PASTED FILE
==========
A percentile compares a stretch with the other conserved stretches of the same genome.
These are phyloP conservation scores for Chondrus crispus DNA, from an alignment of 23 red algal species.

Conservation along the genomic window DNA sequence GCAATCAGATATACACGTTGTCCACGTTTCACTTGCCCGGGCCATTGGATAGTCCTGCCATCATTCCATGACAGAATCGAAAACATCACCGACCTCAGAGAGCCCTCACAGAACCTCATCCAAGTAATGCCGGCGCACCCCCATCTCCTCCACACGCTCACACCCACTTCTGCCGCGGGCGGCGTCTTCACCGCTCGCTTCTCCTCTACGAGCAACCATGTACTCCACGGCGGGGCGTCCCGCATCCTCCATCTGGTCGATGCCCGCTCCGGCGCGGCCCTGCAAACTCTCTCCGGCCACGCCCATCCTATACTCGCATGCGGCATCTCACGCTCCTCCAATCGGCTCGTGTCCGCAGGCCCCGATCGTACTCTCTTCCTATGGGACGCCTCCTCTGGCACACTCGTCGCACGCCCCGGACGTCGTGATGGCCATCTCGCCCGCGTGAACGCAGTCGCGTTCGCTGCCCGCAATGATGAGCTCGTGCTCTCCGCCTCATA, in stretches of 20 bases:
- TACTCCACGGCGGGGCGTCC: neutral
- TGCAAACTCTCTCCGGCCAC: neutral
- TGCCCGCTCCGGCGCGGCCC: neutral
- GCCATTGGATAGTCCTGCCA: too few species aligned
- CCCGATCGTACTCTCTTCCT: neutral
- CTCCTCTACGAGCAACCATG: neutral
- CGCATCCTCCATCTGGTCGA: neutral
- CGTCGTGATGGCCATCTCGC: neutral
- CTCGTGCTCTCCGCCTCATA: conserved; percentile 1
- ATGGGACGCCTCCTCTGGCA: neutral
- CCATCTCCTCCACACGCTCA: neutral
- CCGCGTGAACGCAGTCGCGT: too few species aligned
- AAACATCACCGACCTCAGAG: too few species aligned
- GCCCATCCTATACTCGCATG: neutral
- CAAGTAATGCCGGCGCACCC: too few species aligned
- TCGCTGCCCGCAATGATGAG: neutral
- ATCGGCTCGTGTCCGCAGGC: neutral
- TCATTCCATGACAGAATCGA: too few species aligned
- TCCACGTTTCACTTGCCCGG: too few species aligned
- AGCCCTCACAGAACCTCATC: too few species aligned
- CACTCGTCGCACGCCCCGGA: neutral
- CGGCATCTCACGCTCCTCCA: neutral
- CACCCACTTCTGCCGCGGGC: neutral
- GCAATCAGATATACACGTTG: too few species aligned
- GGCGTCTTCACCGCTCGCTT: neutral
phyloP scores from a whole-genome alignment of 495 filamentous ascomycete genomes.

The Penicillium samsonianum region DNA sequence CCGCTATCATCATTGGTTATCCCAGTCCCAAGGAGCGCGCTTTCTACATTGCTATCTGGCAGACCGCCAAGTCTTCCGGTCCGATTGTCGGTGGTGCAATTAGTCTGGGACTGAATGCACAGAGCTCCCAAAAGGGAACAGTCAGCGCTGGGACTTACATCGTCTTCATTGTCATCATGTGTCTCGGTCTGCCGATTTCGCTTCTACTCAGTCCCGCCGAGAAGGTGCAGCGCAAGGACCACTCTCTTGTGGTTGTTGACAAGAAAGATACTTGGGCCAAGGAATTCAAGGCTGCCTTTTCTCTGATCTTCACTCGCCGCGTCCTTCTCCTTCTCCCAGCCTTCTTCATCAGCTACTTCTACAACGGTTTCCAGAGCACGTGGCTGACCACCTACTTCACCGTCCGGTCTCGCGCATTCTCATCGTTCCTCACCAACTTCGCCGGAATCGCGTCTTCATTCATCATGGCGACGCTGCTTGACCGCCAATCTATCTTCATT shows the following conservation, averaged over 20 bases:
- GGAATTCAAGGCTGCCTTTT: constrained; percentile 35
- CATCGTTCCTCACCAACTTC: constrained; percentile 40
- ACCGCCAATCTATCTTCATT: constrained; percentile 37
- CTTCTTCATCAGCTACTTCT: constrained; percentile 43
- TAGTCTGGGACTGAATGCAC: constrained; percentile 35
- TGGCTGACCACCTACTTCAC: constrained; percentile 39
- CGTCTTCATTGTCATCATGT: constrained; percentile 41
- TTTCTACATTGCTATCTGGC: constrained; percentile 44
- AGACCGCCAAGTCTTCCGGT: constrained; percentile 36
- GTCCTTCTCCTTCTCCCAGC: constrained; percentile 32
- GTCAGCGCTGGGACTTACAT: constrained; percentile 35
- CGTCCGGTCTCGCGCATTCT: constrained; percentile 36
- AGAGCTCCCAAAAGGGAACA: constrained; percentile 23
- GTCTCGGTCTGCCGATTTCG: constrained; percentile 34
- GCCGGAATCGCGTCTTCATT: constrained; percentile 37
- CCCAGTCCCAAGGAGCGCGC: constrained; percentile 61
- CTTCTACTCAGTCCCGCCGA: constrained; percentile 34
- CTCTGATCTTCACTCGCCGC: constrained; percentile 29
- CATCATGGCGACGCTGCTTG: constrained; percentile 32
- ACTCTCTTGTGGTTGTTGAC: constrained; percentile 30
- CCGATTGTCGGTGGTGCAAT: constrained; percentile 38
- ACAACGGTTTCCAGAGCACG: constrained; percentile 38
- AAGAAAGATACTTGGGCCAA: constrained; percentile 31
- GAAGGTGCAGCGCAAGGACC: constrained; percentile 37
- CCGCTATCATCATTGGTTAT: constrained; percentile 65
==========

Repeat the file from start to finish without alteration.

A percentile compares a stretch with the other conserved stretches of the same genome.
These are phyloP conservation scores for Chondrus crispus DNA, from an alignment of 23 red algal species.

Conservation along the genomic window DNA sequence GCAATCAGATATACACGTTGTCCACGTTTCACTTGCCCGGGCCATTGGATAGTCCTGCCATCATTCCATGACAGAATCGAAAACATCACCGACCTCAGAGAGCCCTCACAGAACCTCATCCAAGTAATGCCGGCGCACCCCCATCTCCTCCACACGCTCACACCCACTTCTGCCGCGGGCGGCGTCTTCACCGCTCGCTTCTCCTCTACGAGCAACCATGTACTCCACGGCGGGGCGTCCCGCATCCTCCATCTGGTCGATGCCCGCTCCGGCGCGGCCCTGCAAACTCTCTCCGGCCACGCCCATCCTATACTCGCATGCGGCATCTCACGCTCCTCCAATCGGCTCGTGTCCGCAGGCCCCGATCGTACTCTCTTCCTATGGGACGCCTCCTCTGGCACACTCGTCGCACGCCCCGGACGTCGTGATGGCCATCTCGCCCGCGTGAACGCAGTCGCGTTCGCTGCCCGCAATGATGAGCTCGTGCTCTCCGCCTCATA, in stretches of 20 bases:
- TACTCCACGGCGGGGCGTCC: neutral
- TGCAAACTCTCTCCGGCCAC: neutral
- TGCCCGCTCCGGCGCGGCCC: neutral
- GCCATTGGATAGTCCTGCCA: too few species aligned
- CCCGATCGTACTCTCTTCCT: neutral
- CTCCTCTACGAGCAACCATG: neutral
- CGCATCCTCCATCTGGTCGA: neutral
- CGTCGTGATGGCCATCTCGC: neutral
- CTCGTGCTCTCCGCCTCATA: conserved; percentile 1
- ATGGGACGCCTCCTCTGGCA: neutral
- CCATCTCCTCCACACGCTCA: neutral
- CCGCGTGAACGCAGTCGCGT: too few species aligned
- AAACATCACCGACCTCAGAG: too few species aligned
- GCCCATCCTATACTCGCATG: neutral
- CAAGTAATGCCGGCGCACCC: too few species aligned
- TCGCTGCCCGCAATGATGAG: neutral
- ATCGGCTCGTGTCCGCAGGC: neutral
- TCATTCCATGACAGAATCGA: too few species aligned
- TCCACGTTTCACTTGCCCGG: too few species aligned
- AGCCCTCACAGAACCTCATC: too few species aligned
- CACTCGTCGCACGCCCCGGA: neutral
- CGGCATCTCACGCTCCTCCA: neutral
- CACCCACTTCTGCCGCGGGC: neutral
- GCAATCAGATATACACGTTG: too few species aligned
- GGCGTCTTCACCGCTCGCTT: neutral
phyloP scores from a whole-genome alignment of 495 filamentous ascomycete genomes.

The Penicillium samsonianum region DNA sequence CCGCTATCATCATTGGTTATCCCAGTCCCAAGGAGCGCGCTTTCTACATTGCTATCTGGCAGACCGCCAAGTCTTCCGGTCCGATTGTCGGTGGTGCAATTAGTCTGGGACTGAATGCACAGAGCTCCCAAAAGGGAACAGTCAGCGCTGGGACTTACATCGTCTTCATTGTCATCATGTGTCTCGGTCTGCCGATTTCGCTTCTACTCAGTCCCGCCGAGAAGGTGCAGCGCAAGGACCACTCTCTTGTGGTTGTTGACAAGAAAGATACTTGGGCCAAGGAATTCAAGGCTGCCTTTTCTCTGATCTTCACTCGCCGCGTCCTTCTCCTTCTCCCAGCCTTCTTCATCAGCTACTTCTACAACGGTTTCCAGAGCACGTGGCTGACCACCTACTTCACCGTCCGGTCTCGCGCATTCTCATCGTTCCTCACCAACTTCGCCGGAATCGCGTCTTCATTCATCATGGCGACGCTGCTTGACCGCCAATCTATCTTCATT shows the following conservation, averaged over 20 bases:
- GGAATTCAAGGCTGCCTTTT: constrained; percentile 35
- CATCGTTCCTCACCAACTTC: constrained; percentile 40
- ACCGCCAATCTATCTTCATT: constrained; percentile 37
- CTTCTTCATCAGCTACTTCT: constrained; percentile 43
- TAGTCTGGGACTGAATGCAC: constrained; percentile 35
- TGGCTGACCACCTACTTCAC: constrained; percentile 39
- CGTCTTCATTGTCATCATGT: constrained; percentile 41
- TTTCTACATTGCTATCTGGC: constrained; percentile 44
- AGACCGCCAAGTCTTCCGGT: constrained; percentile 36
- GTCCTTCTCCTTCTCCCAGC: constrained; percentile 32
- GTCAGCGCTGGGACTTACAT: constrained; percentile 35
- CGTCCGGTCTCGCGCATTCT: constrained; percentile 36
- AGAGCTCCCAAAAGGGAACA: constrained; percentile 23
- GTCTCGGTCTGCCGATTTCG: constrained; percentile 34
- GCCGGAATCGCGTCTTCATT: constrained; percentile 37
- CCCAGTCCCAAGGAGCGCGC: constrained; percentile 61
- CTTCTACTCAGTCCCGCCGA: constrained; percentile 34
- CTCTGATCTTCACTCGCCGC: constrained; percentile 29
- CATCATGGCGACGCTGCTTG: constrained; percentile 32
- ACTCTCTTGTGGTTGTTGAC: constrained; percentile 30
- CCGATTGTCGGTGGTGCAAT: constrained; percentile 38
- ACAACGGTTTCCAGAGCACG: constrained; percentile 38
- AAGAAAGATACTTGGGCCAA: constrained; percentile 31
- GAAGGTGCAGCGCAAGGACC: constrained; percentile 37
- CCGCTATCATCATTGGTTAT: constrained; percentile 65